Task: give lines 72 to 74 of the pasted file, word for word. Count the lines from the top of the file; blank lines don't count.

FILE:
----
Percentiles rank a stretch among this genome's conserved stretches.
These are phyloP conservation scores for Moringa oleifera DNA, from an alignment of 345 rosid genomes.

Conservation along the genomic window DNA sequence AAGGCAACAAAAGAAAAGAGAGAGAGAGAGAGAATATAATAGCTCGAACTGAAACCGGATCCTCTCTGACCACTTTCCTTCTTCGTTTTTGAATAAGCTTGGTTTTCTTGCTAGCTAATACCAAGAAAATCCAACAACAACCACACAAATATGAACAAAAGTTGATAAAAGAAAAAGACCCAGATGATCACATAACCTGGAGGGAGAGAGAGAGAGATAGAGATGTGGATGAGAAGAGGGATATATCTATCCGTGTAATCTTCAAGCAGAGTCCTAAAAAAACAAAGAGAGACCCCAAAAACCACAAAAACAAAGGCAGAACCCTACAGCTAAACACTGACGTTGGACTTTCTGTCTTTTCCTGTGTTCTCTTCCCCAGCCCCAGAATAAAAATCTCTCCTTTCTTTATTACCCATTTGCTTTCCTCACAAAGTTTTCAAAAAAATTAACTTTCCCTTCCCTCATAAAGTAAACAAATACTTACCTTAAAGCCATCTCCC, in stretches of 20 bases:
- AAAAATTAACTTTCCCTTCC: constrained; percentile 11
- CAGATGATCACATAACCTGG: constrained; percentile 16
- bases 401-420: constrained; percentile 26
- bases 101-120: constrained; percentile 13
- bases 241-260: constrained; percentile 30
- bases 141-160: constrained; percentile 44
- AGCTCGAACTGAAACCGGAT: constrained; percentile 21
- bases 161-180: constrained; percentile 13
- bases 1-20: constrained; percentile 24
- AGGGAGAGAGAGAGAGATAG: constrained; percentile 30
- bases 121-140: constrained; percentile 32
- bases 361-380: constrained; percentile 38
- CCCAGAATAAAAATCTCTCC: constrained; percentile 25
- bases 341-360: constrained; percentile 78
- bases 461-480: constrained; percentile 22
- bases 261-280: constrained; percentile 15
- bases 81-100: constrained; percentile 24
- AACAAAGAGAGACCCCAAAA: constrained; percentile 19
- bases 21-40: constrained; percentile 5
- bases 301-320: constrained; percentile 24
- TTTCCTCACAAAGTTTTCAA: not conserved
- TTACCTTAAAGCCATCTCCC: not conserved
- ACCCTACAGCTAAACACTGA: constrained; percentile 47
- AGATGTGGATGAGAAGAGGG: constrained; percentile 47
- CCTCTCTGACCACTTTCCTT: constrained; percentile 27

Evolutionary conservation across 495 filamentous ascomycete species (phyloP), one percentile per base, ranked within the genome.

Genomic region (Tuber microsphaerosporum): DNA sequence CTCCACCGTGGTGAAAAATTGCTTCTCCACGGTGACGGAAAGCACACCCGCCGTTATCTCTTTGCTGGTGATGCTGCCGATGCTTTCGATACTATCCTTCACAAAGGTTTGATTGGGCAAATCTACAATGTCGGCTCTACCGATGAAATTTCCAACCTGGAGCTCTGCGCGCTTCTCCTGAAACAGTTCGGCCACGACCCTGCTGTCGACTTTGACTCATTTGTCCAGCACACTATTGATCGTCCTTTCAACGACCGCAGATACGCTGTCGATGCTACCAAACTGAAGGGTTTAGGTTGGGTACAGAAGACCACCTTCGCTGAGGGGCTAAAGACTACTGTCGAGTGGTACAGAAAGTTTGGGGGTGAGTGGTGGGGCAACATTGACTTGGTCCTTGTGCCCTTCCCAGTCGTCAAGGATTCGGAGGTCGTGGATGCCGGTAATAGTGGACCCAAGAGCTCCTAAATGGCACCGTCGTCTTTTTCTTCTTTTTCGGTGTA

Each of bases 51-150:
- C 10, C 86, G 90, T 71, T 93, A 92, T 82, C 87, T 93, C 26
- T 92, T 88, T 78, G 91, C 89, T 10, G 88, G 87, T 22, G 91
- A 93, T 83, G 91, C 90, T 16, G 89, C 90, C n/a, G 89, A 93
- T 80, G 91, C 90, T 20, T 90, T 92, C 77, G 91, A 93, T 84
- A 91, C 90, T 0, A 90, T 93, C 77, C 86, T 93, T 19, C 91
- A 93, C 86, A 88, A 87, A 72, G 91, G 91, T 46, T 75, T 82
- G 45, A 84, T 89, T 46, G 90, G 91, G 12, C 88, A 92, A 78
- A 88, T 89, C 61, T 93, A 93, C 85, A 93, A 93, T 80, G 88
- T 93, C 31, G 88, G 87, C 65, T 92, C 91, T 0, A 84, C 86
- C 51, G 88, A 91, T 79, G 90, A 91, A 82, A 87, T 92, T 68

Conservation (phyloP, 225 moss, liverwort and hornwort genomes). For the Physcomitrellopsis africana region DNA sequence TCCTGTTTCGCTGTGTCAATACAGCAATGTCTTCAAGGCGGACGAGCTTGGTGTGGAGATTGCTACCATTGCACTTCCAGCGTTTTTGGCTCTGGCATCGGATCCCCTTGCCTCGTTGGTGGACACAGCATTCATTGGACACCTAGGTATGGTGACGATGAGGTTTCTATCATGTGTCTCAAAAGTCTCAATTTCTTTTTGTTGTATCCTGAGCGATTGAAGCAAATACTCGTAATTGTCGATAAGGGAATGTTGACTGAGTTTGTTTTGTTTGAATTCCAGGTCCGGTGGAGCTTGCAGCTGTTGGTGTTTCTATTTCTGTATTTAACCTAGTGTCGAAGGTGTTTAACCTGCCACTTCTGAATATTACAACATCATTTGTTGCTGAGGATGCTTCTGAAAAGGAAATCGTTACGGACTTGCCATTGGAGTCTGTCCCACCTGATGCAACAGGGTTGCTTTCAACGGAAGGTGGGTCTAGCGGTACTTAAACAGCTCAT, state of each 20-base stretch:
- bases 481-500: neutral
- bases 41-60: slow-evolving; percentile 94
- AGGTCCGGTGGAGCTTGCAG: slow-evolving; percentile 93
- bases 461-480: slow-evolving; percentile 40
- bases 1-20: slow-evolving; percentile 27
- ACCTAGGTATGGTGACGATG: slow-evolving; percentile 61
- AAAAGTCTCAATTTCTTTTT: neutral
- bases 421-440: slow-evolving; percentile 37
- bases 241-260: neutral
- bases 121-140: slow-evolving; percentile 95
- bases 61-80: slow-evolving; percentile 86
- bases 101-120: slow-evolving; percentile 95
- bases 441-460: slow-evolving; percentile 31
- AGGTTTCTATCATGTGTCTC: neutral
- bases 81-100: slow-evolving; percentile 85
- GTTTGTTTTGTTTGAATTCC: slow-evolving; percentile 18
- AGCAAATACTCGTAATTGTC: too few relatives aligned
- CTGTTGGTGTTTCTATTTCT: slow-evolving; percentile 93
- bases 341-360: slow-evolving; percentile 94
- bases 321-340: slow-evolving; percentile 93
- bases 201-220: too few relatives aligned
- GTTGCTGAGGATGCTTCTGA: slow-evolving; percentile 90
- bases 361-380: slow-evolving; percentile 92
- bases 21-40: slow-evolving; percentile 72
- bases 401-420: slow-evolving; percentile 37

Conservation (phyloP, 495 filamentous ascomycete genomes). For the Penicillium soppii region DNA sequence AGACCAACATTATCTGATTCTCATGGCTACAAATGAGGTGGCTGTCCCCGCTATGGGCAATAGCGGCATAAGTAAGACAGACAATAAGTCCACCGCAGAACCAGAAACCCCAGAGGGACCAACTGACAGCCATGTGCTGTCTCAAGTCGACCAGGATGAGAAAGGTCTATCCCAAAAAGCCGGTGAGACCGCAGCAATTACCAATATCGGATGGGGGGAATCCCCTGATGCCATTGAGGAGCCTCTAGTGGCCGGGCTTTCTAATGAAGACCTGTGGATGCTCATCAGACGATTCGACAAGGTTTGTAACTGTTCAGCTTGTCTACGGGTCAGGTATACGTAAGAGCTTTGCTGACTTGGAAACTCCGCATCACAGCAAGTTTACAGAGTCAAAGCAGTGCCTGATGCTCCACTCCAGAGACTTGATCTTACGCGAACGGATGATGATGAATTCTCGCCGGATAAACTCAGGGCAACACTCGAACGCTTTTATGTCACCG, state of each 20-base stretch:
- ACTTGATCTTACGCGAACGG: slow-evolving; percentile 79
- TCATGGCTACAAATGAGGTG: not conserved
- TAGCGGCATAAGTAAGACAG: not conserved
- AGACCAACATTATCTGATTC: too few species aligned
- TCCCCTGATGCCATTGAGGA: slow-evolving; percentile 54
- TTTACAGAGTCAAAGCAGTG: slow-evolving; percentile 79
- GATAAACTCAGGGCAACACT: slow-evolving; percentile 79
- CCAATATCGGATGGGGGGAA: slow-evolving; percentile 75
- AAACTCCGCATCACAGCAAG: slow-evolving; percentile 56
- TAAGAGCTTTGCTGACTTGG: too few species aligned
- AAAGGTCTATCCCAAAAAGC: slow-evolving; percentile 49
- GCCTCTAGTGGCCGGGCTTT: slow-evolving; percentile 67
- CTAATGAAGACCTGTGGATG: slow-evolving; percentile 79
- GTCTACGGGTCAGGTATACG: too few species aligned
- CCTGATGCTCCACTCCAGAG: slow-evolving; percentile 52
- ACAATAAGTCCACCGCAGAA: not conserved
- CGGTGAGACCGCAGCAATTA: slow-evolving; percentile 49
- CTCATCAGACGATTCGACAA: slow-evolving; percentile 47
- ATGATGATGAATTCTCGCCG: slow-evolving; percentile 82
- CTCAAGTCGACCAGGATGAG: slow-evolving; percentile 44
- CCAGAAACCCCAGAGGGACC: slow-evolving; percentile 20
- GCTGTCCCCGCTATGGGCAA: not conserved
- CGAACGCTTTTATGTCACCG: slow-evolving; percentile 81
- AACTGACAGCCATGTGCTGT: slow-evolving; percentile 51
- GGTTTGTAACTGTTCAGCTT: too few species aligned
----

- AGACCAACATTATCTGATTC: too few species aligned
- TCCCCTGATGCCATTGAGGA: slow-evolving; percentile 54
- TTTACAGAGTCAAAGCAGTG: slow-evolving; percentile 79